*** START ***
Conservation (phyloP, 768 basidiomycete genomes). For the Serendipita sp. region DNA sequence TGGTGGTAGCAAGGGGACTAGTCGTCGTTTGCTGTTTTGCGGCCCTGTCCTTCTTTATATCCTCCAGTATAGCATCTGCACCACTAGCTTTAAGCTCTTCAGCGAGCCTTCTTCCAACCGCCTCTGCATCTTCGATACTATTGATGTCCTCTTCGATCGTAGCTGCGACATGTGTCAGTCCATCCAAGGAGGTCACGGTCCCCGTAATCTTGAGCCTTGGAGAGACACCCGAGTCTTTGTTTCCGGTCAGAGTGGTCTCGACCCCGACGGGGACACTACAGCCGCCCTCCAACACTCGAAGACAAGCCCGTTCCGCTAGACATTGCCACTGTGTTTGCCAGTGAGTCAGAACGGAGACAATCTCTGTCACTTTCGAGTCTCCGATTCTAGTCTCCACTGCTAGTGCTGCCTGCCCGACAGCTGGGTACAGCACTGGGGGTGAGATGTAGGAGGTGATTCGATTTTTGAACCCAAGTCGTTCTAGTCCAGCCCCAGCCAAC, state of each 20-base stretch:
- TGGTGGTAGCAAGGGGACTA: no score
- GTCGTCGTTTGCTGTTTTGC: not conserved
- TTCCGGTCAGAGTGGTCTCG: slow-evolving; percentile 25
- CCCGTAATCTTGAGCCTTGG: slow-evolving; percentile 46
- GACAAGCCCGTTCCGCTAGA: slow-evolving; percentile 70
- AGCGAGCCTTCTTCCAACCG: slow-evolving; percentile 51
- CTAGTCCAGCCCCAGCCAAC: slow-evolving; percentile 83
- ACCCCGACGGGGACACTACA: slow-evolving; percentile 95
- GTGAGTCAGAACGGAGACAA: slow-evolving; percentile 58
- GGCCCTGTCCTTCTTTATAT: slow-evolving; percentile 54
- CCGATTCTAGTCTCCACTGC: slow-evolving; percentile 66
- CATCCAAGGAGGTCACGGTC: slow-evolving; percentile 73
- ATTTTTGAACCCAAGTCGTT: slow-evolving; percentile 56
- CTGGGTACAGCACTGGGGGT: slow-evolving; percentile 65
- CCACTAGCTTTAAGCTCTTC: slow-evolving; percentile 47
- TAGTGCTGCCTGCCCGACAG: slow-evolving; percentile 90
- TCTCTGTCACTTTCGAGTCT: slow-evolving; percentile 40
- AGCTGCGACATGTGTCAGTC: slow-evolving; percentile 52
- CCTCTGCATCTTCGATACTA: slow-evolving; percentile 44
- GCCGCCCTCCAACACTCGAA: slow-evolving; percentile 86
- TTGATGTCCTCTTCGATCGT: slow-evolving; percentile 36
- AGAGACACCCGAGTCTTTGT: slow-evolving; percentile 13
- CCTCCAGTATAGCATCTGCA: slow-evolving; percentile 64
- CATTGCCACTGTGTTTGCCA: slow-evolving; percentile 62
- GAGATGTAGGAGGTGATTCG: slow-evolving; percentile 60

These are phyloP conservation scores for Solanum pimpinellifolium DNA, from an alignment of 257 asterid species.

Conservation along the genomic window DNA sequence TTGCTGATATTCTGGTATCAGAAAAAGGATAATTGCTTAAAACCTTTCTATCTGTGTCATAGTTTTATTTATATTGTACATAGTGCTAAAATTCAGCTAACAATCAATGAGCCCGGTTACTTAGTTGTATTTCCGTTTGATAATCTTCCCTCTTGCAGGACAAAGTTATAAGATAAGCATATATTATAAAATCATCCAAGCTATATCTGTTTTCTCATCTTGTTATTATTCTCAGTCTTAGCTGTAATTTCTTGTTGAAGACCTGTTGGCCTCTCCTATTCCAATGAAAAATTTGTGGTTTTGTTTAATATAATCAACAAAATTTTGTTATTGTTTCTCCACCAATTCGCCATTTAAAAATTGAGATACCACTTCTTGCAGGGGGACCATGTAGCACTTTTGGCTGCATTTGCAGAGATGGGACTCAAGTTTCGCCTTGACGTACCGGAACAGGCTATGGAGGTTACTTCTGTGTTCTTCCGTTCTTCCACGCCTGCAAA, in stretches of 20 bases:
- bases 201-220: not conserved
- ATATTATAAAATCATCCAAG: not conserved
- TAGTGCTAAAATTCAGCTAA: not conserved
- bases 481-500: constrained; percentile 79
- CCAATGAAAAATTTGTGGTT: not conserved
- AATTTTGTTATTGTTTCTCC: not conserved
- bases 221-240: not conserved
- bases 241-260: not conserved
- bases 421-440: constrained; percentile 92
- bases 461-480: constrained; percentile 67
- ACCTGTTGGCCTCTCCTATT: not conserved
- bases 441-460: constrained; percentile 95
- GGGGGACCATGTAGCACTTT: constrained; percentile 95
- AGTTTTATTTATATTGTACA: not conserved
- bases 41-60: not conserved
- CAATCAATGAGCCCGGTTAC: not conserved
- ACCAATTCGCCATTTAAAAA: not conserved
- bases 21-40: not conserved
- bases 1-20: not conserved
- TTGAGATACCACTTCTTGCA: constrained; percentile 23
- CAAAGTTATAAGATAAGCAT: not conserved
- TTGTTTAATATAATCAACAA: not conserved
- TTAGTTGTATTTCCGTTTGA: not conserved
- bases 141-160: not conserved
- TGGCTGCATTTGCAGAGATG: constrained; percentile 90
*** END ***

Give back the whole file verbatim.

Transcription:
Conservation (phyloP, 768 basidiomycete genomes). For the Serendipita sp. region DNA sequence TGGTGGTAGCAAGGGGACTAGTCGTCGTTTGCTGTTTTGCGGCCCTGTCCTTCTTTATATCCTCCAGTATAGCATCTGCACCACTAGCTTTAAGCTCTTCAGCGAGCCTTCTTCCAACCGCCTCTGCATCTTCGATACTATTGATGTCCTCTTCGATCGTAGCTGCGACATGTGTCAGTCCATCCAAGGAGGTCACGGTCCCCGTAATCTTGAGCCTTGGAGAGACACCCGAGTCTTTGTTTCCGGTCAGAGTGGTCTCGACCCCGACGGGGACACTACAGCCGCCCTCCAACACTCGAAGACAAGCCCGTTCCGCTAGACATTGCCACTGTGTTTGCCAGTGAGTCAGAACGGAGACAATCTCTGTCACTTTCGAGTCTCCGATTCTAGTCTCCACTGCTAGTGCTGCCTGCCCGACAGCTGGGTACAGCACTGGGGGTGAGATGTAGGAGGTGATTCGATTTTTGAACCCAAGTCGTTCTAGTCCAGCCCCAGCCAAC, state of each 20-base stretch:
- TGGTGGTAGCAAGGGGACTA: no score
- GTCGTCGTTTGCTGTTTTGC: not conserved
- TTCCGGTCAGAGTGGTCTCG: slow-evolving; percentile 25
- CCCGTAATCTTGAGCCTTGG: slow-evolving; percentile 46
- GACAAGCCCGTTCCGCTAGA: slow-evolving; percentile 70
- AGCGAGCCTTCTTCCAACCG: slow-evolving; percentile 51
- CTAGTCCAGCCCCAGCCAAC: slow-evolving; percentile 83
- ACCCCGACGGGGACACTACA: slow-evolving; percentile 95
- GTGAGTCAGAACGGAGACAA: slow-evolving; percentile 58
- GGCCCTGTCCTTCTTTATAT: slow-evolving; percentile 54
- CCGATTCTAGTCTCCACTGC: slow-evolving; percentile 66
- CATCCAAGGAGGTCACGGTC: slow-evolving; percentile 73
- ATTTTTGAACCCAAGTCGTT: slow-evolving; percentile 56
- CTGGGTACAGCACTGGGGGT: slow-evolving; percentile 65
- CCACTAGCTTTAAGCTCTTC: slow-evolving; percentile 47
- TAGTGCTGCCTGCCCGACAG: slow-evolving; percentile 90
- TCTCTGTCACTTTCGAGTCT: slow-evolving; percentile 40
- AGCTGCGACATGTGTCAGTC: slow-evolving; percentile 52
- CCTCTGCATCTTCGATACTA: slow-evolving; percentile 44
- GCCGCCCTCCAACACTCGAA: slow-evolving; percentile 86
- TTGATGTCCTCTTCGATCGT: slow-evolving; percentile 36
- AGAGACACCCGAGTCTTTGT: slow-evolving; percentile 13
- CCTCCAGTATAGCATCTGCA: slow-evolving; percentile 64
- CATTGCCACTGTGTTTGCCA: slow-evolving; percentile 62
- GAGATGTAGGAGGTGATTCG: slow-evolving; percentile 60

These are phyloP conservation scores for Solanum pimpinellifolium DNA, from an alignment of 257 asterid species.

Conservation along the genomic window DNA sequence TTGCTGATATTCTGGTATCAGAAAAAGGATAATTGCTTAAAACCTTTCTATCTGTGTCATAGTTTTATTTATATTGTACATAGTGCTAAAATTCAGCTAACAATCAATGAGCCCGGTTACTTAGTTGTATTTCCGTTTGATAATCTTCCCTCTTGCAGGACAAAGTTATAAGATAAGCATATATTATAAAATCATCCAAGCTATATCTGTTTTCTCATCTTGTTATTATTCTCAGTCTTAGCTGTAATTTCTTGTTGAAGACCTGTTGGCCTCTCCTATTCCAATGAAAAATTTGTGGTTTTGTTTAATATAATCAACAAAATTTTGTTATTGTTTCTCCACCAATTCGCCATTTAAAAATTGAGATACCACTTCTTGCAGGGGGACCATGTAGCACTTTTGGCTGCATTTGCAGAGATGGGACTCAAGTTTCGCCTTGACGTACCGGAACAGGCTATGGAGGTTACTTCTGTGTTCTTCCGTTCTTCCACGCCTGCAAA, in stretches of 20 bases:
- bases 201-220: not conserved
- ATATTATAAAATCATCCAAG: not conserved
- TAGTGCTAAAATTCAGCTAA: not conserved
- bases 481-500: constrained; percentile 79
- CCAATGAAAAATTTGTGGTT: not conserved
- AATTTTGTTATTGTTTCTCC: not conserved
- bases 221-240: not conserved
- bases 241-260: not conserved
- bases 421-440: constrained; percentile 92
- bases 461-480: constrained; percentile 67
- ACCTGTTGGCCTCTCCTATT: not conserved
- bases 441-460: constrained; percentile 95
- GGGGGACCATGTAGCACTTT: constrained; percentile 95
- AGTTTTATTTATATTGTACA: not conserved
- bases 41-60: not conserved
- CAATCAATGAGCCCGGTTAC: not conserved
- ACCAATTCGCCATTTAAAAA: not conserved
- bases 21-40: not conserved
- bases 1-20: not conserved
- TTGAGATACCACTTCTTGCA: constrained; percentile 23
- CAAAGTTATAAGATAAGCAT: not conserved
- TTGTTTAATATAATCAACAA: not conserved
- TTAGTTGTATTTCCGTTTGA: not conserved
- bases 141-160: not conserved
- TGGCTGCATTTGCAGAGATG: constrained; percentile 90